EMC news - Community members are eager to see what a visioning study has in store for the ByWard Market, but they are being locked out of the process. The study, which was conducted by New York-based consultants Project for Public Spaces, was jointly funded by the city and the ByWard Market Business Improvement Area. Instead of releasing the study the consultants completed in December, the city has decided to withhold it to work with the business group’s executive staff to make “tweaks� to the report. Jasna Jennings, executive director of the BIA, said the tweaks are mainly to fix up minor errors or misunderstandings on the part of the study team. For instance, Project for Public Spaces recommended the city increase the amount of funding it gives to the business group. But the group receives funds from a tax levy collected from business owners that are members and is not directly funded by the city. “We wanted to make sure nothing in there is skewed,� Jennings said. But community members see it another way. In most cases, studies commissioned by the city are released to the public in draft form for comments, which are then incorporated into city staff’s review of the report, which comes

with final recommendations to the committee of council that oversees the issue. In this case, the study won’t be available to the general public until it appears on the planning committee agenda with the staff report a week before the planning committee meets. “Secrecy is not good,� said Sylvie Grenier, who sits on the ByWard Market visioning exercise steering committee on behalf of the Lowertown Community Association. “Being open is always better.� In a column in the community association’s newsletter, the Lowertown Echo, Grenier wrote: “While the exact reasons for the secrecy are unknown, it would appear that city staff are selecting the recommendations they prefer before sharing the report.� After her request to view the report was refused, Grenier filed a more formal access to information request. Shortly afterwards, a city staffer called her on the phone and agreed to relay some of the information contained in the study. “This is unacceptable,� Grenier said. “This visioning was built on transparency and the whole reason we started the steering committee was to help sell the report to businesses and the community.� Jennings didn’t see anything unusual about waiting to release the study, since community members did not help pay for the study. She said the study is expected to be reviewed by the steering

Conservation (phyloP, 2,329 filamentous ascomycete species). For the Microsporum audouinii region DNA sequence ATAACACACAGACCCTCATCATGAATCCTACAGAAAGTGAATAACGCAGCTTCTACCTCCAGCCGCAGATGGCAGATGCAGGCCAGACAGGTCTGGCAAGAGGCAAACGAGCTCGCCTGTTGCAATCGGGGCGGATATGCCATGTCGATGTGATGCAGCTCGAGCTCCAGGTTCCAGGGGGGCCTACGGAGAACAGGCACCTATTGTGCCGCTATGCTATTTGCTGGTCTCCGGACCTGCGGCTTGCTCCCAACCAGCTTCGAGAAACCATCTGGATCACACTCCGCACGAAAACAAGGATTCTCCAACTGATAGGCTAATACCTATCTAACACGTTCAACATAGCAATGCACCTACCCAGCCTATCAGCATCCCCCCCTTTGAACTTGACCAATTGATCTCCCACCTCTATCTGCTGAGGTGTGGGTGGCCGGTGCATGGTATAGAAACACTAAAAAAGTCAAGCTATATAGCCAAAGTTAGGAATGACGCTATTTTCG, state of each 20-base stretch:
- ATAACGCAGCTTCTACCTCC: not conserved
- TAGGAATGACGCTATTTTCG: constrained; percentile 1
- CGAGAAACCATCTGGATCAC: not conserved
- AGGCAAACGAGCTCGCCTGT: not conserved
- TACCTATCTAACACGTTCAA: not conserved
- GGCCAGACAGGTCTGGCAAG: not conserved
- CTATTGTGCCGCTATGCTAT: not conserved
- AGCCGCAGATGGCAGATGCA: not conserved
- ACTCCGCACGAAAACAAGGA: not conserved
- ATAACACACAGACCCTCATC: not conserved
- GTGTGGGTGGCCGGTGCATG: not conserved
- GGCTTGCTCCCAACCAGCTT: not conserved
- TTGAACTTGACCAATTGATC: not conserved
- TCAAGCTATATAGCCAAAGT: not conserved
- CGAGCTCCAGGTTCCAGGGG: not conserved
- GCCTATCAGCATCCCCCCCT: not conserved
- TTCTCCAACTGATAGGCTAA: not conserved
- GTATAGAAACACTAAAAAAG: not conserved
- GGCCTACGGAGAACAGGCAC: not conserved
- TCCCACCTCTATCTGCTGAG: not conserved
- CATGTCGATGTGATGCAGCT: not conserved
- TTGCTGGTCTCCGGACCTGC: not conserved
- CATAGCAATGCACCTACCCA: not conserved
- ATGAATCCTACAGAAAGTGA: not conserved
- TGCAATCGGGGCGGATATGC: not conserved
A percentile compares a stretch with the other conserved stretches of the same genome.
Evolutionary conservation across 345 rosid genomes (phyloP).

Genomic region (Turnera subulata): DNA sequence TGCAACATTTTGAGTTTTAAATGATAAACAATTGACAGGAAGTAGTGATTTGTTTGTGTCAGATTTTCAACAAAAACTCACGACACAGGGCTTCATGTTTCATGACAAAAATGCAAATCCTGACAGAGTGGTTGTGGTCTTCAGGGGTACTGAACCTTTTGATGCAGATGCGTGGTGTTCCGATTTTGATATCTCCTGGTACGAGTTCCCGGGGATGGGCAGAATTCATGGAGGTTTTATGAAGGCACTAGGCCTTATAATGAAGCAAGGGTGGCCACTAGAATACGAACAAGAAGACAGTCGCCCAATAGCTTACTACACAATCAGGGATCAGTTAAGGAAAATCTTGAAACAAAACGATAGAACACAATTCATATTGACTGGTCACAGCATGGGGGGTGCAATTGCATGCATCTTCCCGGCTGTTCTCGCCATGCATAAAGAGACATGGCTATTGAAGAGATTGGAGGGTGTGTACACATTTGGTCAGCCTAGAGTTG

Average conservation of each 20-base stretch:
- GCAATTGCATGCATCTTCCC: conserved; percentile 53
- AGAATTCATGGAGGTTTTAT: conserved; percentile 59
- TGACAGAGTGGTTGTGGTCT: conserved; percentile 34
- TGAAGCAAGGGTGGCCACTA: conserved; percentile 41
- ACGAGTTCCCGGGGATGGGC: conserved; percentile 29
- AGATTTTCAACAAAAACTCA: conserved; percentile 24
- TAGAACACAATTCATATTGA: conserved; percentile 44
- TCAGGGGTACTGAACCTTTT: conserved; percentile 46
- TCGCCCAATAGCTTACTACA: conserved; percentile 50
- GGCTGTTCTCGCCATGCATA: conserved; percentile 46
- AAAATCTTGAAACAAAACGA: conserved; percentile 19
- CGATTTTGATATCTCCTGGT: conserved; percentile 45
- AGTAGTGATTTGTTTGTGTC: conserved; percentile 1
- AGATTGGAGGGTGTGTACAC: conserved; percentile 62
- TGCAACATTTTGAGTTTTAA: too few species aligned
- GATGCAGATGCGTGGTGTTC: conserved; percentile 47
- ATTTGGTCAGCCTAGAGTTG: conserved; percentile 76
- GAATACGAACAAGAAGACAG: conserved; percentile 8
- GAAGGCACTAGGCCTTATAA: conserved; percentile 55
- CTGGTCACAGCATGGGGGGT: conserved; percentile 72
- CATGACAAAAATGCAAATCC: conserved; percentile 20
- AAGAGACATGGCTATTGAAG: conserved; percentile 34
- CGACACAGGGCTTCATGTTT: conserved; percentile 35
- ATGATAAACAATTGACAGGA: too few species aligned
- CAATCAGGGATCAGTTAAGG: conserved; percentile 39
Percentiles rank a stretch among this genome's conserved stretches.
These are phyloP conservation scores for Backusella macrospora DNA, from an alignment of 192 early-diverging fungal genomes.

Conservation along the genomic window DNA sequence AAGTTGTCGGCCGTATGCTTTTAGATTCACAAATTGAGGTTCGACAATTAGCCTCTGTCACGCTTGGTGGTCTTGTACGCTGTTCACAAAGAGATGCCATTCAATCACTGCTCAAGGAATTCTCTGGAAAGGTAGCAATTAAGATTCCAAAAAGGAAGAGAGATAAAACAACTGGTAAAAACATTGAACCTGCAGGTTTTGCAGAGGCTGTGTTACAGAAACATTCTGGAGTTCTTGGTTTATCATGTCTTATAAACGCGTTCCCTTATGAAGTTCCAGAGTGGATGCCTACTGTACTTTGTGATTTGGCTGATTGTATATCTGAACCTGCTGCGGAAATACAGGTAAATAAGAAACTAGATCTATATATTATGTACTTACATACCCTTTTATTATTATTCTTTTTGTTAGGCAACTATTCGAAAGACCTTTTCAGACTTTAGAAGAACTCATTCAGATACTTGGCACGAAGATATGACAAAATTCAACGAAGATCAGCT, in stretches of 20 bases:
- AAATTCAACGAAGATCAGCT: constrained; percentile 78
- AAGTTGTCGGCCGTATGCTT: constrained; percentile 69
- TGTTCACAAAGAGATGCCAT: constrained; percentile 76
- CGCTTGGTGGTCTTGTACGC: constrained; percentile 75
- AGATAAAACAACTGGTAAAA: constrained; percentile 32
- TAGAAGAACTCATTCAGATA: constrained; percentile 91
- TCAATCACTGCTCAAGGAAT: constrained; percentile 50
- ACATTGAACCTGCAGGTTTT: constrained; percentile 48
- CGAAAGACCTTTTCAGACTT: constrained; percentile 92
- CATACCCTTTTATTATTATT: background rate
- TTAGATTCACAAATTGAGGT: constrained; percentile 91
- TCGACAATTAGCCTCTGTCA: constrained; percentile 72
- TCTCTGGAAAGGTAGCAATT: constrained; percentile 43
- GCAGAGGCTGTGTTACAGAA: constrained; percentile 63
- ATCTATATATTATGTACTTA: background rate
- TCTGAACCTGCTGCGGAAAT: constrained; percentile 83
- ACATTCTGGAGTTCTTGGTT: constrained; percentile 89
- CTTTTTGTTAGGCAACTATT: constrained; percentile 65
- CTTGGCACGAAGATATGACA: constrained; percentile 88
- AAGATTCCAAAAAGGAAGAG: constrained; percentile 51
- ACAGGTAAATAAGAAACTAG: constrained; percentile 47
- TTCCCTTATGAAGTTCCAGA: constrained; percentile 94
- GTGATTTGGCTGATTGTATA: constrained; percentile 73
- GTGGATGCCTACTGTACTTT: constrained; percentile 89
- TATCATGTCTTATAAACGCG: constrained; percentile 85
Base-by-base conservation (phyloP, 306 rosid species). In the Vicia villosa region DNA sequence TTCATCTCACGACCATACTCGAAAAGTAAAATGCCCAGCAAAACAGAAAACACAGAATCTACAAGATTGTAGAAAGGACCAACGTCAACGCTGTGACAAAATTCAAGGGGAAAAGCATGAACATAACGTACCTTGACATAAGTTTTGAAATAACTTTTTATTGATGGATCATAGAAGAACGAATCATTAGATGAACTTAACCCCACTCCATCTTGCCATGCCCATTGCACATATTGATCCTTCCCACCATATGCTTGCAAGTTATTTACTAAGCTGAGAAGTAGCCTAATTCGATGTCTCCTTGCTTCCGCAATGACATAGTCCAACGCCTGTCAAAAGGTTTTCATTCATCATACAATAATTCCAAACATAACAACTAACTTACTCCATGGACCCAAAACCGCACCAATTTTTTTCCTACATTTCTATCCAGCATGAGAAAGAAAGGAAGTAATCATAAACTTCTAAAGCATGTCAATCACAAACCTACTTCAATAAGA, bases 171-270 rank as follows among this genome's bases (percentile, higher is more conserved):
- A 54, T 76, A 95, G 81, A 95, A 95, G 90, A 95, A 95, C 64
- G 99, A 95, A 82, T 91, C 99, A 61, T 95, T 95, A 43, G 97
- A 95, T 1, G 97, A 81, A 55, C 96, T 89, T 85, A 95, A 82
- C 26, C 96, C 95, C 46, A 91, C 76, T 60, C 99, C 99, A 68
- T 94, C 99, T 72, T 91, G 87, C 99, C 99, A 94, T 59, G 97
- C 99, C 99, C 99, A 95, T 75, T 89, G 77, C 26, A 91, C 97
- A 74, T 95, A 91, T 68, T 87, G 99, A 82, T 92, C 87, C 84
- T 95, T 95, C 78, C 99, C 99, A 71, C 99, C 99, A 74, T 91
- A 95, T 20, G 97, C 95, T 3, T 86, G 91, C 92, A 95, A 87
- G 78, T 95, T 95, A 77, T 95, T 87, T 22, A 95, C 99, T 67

committee, including Grenier, once senior city staff sign off on it. The total cost of the ByWard Market visioning exercise is $40,000, which the city and BIA split equally. Grenier and the rest of the steering committee (about 10 members) aren’t the only ones who haven’t seen the study. While the business group’s executive staff has read the report, the BIA’s board of directors has not seen the study. Even the business group’s staff faced delays in getting the report, Jennings said. It wasn’t a struggle to get the report, the issue was that the report was released just before Christmas and senior city staff had to sign off on it before it could be shared with the BIA, she said. Jennings didn’t receive the study until the very end of January. “It took a little bit longer than we expected,� she said. Community members who are up in arms over the study likely won’t find anything too earth-shattering in the report, anyway, Jennings said. “I don’t think anything is going to be very surprising,� she said. She declined to elaborate further or summarize anything in the report. The city refused to allow city planners to speak about the study, but provided a statement on behalf of policy development and urban design manager Lee Ann Snedden that said the study and report will be released together in advance of a planning committee meeting “in the coming months.� Media relations staff did not respond to a request for a more defined timeline.